New coronavirus patient admissions are pushing up occupancy rates in local hospitals, which were already reaching full capacity as physicians resumed performing elective surgeries, officials said Friday.
Parkview Health and Lutheran Health Network officials said they are able to adapt to the dynamic situation, reallocating resources as needed. Even so, they urge residents to take precautions to avoid contracting COVID-19.
Since Indiana started reopening its economy three weeks ago, the new coronavirus has steadily infected more Allen County residents and sent more of the most seriously ill to the hospital, local health care officials said Friday.
The three days with the county's most new confirmed cases have all occurred within the past 10 days.
Although an increase in infections was expected, local and state officials are reminding residents to take precautions against COVID-19, which is still a potentially deadly threat.
Dr. Deborah McMahan, Allen County health commissioner, said loosening state restrictions doesn't signal the coronavirus has been eradicated.
“Please continue to use recommended precautions,” McMahan said in a statement. “Because many people can carry the virus without having any symptoms, these efforts are not just to protect yourself but everyone you come in contact with.”
Dr. Kris Box, the state health commissioner, referred to Allen County's increase in infections during Gov. Eric Holcomb's coronavirus update Friday. She echoed the message that Hoosiers need to wear face masks and maintain 6-foot social distancing.
“Life is not back to normal, like the normal we knew before COVID,” she said.
Allen County had recorded 1,797 confirmed positive cases as of midday Friday and 77 deaths, according to the Allen County Department of Health. That included 62 newly confirmed positive cases.
DeKalb County officials Friday reported 10 new confirmed cases.
Statewide, 533 more Hoosiers have been diagnosed with COVID-19, bringing the total to 36,578, officials said Friday. COVID-19 deaths in Indiana increased by 27 to 2,078 total, officials said.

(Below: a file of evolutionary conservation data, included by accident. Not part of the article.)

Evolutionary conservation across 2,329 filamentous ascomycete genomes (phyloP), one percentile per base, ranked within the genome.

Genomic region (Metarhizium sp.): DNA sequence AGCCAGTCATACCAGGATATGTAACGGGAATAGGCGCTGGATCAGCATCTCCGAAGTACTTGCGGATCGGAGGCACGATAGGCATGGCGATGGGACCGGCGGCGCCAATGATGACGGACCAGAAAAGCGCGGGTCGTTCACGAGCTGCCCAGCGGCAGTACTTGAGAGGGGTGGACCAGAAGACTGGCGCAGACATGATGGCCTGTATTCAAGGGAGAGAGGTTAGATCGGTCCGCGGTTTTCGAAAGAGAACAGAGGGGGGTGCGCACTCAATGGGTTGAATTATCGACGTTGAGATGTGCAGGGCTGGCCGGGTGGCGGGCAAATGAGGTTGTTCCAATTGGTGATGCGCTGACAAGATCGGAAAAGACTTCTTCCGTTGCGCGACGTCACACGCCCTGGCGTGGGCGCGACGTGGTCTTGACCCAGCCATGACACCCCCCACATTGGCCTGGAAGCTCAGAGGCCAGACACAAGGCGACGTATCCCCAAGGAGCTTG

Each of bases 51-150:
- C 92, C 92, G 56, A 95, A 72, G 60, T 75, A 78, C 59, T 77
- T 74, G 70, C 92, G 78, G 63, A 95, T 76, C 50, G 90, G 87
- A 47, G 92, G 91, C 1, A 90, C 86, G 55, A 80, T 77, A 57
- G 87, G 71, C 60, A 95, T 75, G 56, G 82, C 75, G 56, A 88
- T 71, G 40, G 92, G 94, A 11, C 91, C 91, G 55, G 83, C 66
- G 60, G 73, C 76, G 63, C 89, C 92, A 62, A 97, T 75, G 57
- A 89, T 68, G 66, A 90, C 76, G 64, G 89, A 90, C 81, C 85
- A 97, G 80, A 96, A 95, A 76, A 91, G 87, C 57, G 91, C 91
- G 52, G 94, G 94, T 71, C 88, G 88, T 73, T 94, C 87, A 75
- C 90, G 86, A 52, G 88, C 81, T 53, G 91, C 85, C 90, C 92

Allen County Health Department officials compared the two-week periods of April 19 to May 2, which was at the end of the strictest stay-at-home guidelines, with May 18 to 31, which was when those guidelines loosened. During that time, the average seven-day running total of local COVID-19 cases increased by almost 54%, they said.
Dr. Box said that as testing has become more widespread, confirmed cases have climbed at a corresponding rate.
Dr. Jeffrey Boord, Parkview Health's chief quality and safety officer, disagreed with that description in a later phone interview. He said a recent increase in hospital admissions for COVID-19 contradicts the idea that the same rate of infection is present but just wasn't officially confirmed before widespread testing.
If the coronavirus were present at the same rate, he said, hospitalizations wouldn't be climbing.
“There's just a higher number of cases in total,” Boord added.
Parkview hospitals' occupancy is above 90%, a level Boord said isn't unusual. He described the patient census as “a snapshot at any moment in time.” Numbers change throughout every day as patients are admitted and discharged, he said.
Officials are monitoring Parkview's demand for coronavirus beds and have the ability to reschedule elective surgeries if more beds are needed, he said.
Physicians evaluate patients' conditions to determine who can safely wait a bit longer, Boord said.
The six community hospitals in the Parkview network can treat all but the sickest coronavirus patients, which also adds to the system's capacity.
Kara Stevenson, Lutheran's spokeswoman, said officials at Lutheran and Dupont hospitals “carefully monitor needs” to ensure they are “prepared for any changes in the current COVID-19 situation in our community.”
Although they are able to shift resources, local health care officials don't want northeast Indiana residents to become indifferent to the danger the coronavirus poses – especially to the elderly and those with existing medical conditions.
Boord stressed the importance of social distancing and hand washing.
“I'm concerned about the health of our community,” he said. “We do not want people to become ill if it can be prevented.”
Lutheran officials have the same concerns, according to the news release from the county Health Department.
Dr. Vishal Bhatia, Lutheran Health Network's regional chief medical officer, also pointed to the public's role in limiting the virus' spread. That includes wearing a cloth face mask that covers both mouth and nose.
“We know doing these things increases safety for all and makes a significant impact,” Bhatia said.